Flocke Kroes
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Re: I propose another use for 666.

Telecom companies get revenue for connecting spam callers that (so far) exceeds any fine that might land on them, hence the excuses and tantrums any time there is pressure on them to do something useful.

Someone also needs to explain to Pauline Hanson that scam calls are not be convincing by design. Scammers require gullible idiots (preferably with Dunning-Kruger syndrome). The calls include blatant warning of the impending scam so scammers do not waste time on people who will catch on before giving their user name and password for on-line banking. The solution is to teach critical thinking in schools. Lie to children and reward the ones who catch the teachers out when they lie. The down side is that politicians with Dunning-Kruger syndrome would have a hard time getting elected.

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Neutron stars shower gold on universe in big bang, felt on Earth as 100-second grav wave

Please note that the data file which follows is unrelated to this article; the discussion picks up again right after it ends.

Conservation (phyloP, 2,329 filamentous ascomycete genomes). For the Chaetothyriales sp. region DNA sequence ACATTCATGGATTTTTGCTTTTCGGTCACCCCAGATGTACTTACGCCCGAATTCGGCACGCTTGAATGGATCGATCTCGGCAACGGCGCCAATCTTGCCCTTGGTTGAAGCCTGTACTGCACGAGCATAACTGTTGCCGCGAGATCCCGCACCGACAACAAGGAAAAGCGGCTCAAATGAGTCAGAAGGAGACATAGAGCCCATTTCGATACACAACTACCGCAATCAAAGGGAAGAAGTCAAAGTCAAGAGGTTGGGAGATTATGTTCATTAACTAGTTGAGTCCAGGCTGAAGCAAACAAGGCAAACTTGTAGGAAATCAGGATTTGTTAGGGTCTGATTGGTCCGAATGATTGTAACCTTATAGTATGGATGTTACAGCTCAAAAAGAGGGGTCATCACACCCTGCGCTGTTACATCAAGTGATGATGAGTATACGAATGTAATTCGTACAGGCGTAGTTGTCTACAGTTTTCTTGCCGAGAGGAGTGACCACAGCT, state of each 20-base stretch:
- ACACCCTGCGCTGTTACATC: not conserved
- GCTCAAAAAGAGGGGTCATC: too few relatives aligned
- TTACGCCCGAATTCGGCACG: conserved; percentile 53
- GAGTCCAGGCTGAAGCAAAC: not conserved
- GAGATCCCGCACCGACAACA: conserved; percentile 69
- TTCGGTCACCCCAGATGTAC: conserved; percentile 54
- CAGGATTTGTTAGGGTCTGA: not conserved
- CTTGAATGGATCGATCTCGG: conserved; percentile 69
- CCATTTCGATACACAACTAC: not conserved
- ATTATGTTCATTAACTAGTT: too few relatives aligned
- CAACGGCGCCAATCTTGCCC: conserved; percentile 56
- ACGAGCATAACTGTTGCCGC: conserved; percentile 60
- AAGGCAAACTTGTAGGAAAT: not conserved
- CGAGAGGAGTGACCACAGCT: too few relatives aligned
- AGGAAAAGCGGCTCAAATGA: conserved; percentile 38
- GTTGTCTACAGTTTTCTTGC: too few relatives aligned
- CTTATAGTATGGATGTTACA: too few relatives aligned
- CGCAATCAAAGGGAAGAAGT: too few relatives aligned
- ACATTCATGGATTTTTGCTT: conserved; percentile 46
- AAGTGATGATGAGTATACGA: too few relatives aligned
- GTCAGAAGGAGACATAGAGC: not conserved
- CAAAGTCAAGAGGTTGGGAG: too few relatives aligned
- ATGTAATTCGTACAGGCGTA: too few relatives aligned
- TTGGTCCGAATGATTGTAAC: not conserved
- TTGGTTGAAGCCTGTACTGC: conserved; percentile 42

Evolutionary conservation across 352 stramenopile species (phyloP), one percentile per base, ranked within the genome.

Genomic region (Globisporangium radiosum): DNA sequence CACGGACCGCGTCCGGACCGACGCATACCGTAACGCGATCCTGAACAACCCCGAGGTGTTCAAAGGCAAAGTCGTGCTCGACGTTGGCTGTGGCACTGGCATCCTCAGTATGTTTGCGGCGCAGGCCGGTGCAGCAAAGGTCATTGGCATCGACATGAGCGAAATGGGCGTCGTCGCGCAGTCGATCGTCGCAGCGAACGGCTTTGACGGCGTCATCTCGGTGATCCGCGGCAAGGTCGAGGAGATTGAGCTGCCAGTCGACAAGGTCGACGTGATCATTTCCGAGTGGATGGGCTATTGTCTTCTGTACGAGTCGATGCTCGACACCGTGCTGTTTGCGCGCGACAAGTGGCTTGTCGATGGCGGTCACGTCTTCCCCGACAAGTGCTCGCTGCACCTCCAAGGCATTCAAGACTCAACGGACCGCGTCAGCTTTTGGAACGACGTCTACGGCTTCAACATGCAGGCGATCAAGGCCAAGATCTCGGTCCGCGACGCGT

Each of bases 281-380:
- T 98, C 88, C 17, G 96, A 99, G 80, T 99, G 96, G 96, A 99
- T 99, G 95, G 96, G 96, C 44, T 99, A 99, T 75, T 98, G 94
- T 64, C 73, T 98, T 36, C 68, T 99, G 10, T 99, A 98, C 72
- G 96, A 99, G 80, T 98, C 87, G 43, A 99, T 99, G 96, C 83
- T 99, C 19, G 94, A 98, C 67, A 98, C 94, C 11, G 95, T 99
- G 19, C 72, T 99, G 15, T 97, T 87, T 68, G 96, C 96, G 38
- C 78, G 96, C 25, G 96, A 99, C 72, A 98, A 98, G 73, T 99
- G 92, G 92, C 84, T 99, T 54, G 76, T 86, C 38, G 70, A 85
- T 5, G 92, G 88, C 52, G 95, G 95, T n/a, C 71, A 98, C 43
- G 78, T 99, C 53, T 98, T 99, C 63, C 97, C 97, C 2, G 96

Flocke Kroes
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Re: Neutrons → Protons

The weird bit is not neutrons becoming protons, but why neutrons exist at all. Neutrons have more mass than protons and left to themselves decay to a proton, an electron and a neutrino. The half life of a lone neutron is about 15 minutes, so without some mechanism to keep them around they should all have gone before the universe was a week old.

The first excuse for neutrons comes from two places. Protons repel each other with the electromagnetic force and attract each other with the strong force. Neutrons are not affected by electromagnetism but are attracted to protons and neutrons (nucleons) by the strong force. Move two protons close to each other and the combined mass of the pair increases because of electromagnetism and decreases because of the strong force. The strong force is effectively zero at long distances but becomes stronger than electromagnetism at very close range. When the protons are close enough together the part of the mass that comes from electromagnetism is bigger than difference in mass between a proton and a neutron. One proton decays into a neutron, a positron and a neutrino. The positron and the neutrino wander off leaving a proton and a neutron bound together. The neutron cannot decay to a proton because the extra mass the new proton would need to be so close to the other proton is bigger than the difference in mass between a neutron and a proton. (The difference in mass between particles far apart and particles close together is called the binding energy).